I would also give more than 50cc of LA200. Not telling you what to do just saying what I would have done.

What does the seller have to say about this ?
 
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DallyCash

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BRYANT":3bz8ejxf said:
As for what I would do they would be gone as soon as I could get them sold. I have dealt with that stuff and its not fun.
I would also give more than 50cc of LA200. Not telling you what to do just saying what I would have done.

What does the seller have to say about this ?

I need to figure out who and how to get of someone from the sale. This was a complete herd dispersal, he was selling land and everything. I'm not sure if they still have office people, or if everyone is gone. I think I will start with a fb message and see if I get any response. I would really like to get ahold of the guys who have lost cattle. I feel like at this point it has only cost me $150, those poor guys lost thousands... I guess I will just keep to buying from people we personally know.
 

Lucky_P

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cELISA test that we now have is very sensitive and specific - it will detect infected animals before you can identify infected RBCs in a blood smear - and will detect those persistently infected carrier animals that were infected as calves or became infected later and survived.
Vaccinated animals will also be seropositive on cELISA; vaccination will not prevent cattle from becoming infected, but will prevent clinical disease.
'Carrier' animals are persistently infected for the rest of their lives unless you undertake a high-dosage CTC feeding regimen to clear the infection; while these persistently infected cattle will likely never develop clinical disease, they can serve as a continuing source of infection for other cattle in the herd.
 

Lucky_P

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When we move animals(and humans) around, we often bring along more than we'd bargained for when we made the purchase.
Health requirements for interstate movement vary from state to state.

You can 'clear' the Anaplasma infection by feeding high levels (check with your vet... they'll now have to do this under the new VFD, if it's still permitted) of CTC. 60 days at the 'high' level will clear *most* animals... but potentially not all; antibody levels may not go negative for 3-6 months. If any are not cleared, they may serve as a source for reinfection. 'Cleared' animals are susceptible to being reinfected...so, 'feeding for clearance' can be a double-edged sword - if you don't clear all animals, or if there are infected animals in neighboring herds or on adjoining premises... 'cleared' and previously unexposed animals are at risk.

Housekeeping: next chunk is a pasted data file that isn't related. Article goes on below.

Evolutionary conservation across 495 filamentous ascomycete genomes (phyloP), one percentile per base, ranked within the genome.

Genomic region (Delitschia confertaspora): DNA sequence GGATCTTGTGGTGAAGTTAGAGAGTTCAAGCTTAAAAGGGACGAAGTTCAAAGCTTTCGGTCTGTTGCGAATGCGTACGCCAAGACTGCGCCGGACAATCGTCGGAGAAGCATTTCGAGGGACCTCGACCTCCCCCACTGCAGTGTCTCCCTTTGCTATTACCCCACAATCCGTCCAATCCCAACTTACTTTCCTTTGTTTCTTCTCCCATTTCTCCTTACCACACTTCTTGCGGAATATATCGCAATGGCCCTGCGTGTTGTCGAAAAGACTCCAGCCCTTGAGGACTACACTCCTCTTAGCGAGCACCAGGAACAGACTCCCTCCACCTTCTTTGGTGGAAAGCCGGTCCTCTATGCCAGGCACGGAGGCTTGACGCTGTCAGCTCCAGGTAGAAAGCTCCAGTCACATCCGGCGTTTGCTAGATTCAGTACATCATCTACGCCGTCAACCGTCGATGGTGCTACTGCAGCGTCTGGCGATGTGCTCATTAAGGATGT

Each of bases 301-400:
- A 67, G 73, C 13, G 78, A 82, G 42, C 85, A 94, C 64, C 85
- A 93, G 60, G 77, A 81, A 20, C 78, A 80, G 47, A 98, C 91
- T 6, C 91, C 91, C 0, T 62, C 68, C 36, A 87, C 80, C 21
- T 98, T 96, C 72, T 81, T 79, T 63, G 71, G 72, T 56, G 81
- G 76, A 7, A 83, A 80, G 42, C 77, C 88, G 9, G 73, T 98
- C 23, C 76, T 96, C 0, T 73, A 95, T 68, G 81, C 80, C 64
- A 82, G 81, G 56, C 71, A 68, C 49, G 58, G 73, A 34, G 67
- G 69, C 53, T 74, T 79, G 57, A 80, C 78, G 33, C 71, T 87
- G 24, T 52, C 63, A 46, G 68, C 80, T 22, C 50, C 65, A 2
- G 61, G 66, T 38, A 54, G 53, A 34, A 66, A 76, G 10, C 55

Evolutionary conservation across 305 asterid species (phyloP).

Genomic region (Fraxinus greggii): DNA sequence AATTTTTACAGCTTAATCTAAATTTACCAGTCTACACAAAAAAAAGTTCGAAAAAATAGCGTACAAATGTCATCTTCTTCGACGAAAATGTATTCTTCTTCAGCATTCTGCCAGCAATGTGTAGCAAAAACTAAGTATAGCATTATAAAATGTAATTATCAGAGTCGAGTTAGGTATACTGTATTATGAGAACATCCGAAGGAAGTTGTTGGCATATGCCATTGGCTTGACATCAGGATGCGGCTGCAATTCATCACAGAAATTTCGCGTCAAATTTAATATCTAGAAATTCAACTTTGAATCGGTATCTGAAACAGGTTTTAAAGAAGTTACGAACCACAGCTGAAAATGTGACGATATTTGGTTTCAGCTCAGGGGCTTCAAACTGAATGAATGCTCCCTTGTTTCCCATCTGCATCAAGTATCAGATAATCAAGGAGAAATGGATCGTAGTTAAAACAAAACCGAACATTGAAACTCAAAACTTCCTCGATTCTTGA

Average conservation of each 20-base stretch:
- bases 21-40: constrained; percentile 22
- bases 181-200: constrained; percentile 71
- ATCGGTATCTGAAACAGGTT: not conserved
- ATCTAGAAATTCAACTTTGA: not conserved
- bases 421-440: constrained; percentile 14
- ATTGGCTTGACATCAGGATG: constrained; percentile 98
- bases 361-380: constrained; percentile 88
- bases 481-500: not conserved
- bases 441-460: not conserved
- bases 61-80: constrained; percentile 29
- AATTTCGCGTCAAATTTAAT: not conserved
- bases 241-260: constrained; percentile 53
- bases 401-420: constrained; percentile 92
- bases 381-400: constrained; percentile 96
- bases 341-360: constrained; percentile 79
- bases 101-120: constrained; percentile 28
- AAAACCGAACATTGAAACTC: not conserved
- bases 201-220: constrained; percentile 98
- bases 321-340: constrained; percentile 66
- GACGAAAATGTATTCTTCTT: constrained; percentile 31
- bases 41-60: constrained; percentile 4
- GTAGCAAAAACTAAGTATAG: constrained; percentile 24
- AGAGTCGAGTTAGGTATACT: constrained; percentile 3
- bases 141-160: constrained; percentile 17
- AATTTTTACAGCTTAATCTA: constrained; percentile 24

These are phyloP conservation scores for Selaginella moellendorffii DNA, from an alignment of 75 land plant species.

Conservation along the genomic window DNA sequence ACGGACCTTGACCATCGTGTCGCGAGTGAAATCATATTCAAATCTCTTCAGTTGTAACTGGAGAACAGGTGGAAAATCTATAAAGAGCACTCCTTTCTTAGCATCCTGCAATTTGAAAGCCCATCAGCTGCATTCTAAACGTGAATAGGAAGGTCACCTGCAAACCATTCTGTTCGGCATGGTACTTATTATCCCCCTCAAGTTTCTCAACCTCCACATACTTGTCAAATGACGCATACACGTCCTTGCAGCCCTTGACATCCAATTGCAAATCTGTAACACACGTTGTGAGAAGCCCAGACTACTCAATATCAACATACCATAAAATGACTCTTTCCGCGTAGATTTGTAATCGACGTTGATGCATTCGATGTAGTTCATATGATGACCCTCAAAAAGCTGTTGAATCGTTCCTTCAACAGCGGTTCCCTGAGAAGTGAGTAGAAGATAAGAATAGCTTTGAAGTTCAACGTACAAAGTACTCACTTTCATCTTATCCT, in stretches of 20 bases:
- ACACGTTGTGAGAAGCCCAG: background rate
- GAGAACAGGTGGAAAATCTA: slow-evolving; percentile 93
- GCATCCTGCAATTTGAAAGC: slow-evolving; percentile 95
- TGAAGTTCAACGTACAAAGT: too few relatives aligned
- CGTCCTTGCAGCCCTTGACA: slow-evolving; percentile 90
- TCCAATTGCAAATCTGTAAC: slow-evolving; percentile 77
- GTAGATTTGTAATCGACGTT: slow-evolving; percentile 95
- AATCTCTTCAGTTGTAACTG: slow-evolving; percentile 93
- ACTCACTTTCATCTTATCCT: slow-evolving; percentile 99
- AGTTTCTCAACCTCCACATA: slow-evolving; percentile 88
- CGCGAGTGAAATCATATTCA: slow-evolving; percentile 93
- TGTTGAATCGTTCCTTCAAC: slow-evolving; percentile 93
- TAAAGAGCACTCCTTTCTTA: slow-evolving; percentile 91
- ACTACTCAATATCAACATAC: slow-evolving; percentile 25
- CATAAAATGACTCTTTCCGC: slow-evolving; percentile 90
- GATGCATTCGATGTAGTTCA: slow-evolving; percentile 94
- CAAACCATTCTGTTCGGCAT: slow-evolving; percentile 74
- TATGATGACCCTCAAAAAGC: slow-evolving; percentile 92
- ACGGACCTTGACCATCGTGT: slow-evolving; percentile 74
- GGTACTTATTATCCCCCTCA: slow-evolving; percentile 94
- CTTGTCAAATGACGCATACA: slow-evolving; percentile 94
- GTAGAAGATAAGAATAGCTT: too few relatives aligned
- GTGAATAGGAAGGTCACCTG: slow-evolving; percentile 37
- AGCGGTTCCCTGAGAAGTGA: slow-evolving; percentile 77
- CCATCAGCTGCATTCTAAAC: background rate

76 Bar

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Got them home and 4 or so days later one had really just went crazy. She's skittish, stays to the other side of the pen at all costs, even went after my 5 year old daughter.
If this is the dispersal that I suspect you're referring too…not at all surprised…numerous videos of the Angus females in particular clearly demonstrated overtly poor if not outright dangerous behavior…i.e. noteably nervous & high headed, seeking escape routes i.e. bashing themselves along the enclosure contemplating leaping over the pipe corral and worse, several were captured charging the person taking the videos.

Regarding the anaplasmosis outbreak…you're in for a rough ride.

I'm really kinda p!ssed that we bought from a reputable breeder, and paid more then I think we should have to find out that we now will be sinking more money into them because of this.

Correction…a reputable breeder earns that accolade via a long and hard won effort to enhance his client's bottom line. Johnny-come-lately's with slick promotions & fancy websites should never be confused with the real deal.

I hope you escape your "anaplasz" ordeal relatively unscathed. I trust the experience will be enlightening in more ways than one. Good luck.
 
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DallyCash

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Sorry haven't been on for a while. Everyone is still alive and doing fine. Checked one of the new girls gums and they looked good and pink. Haven't caught the bred heifer (lowest rbc numbers) to look at her gums. If she still has pale membranes, would it be worth it to feed some red cell supplement? Found out that a vet who had bought some bred cows from this sale lost a cow that was due in October. I'm wanting to find out if they take any action against the sellers.
76, I didn't see any go after camera men, but I do remember making comments to my husband that some looked like they might eat your lunch and not think twice. But I don't care for black angus attitudes so I tend to point out those girls! Hahaha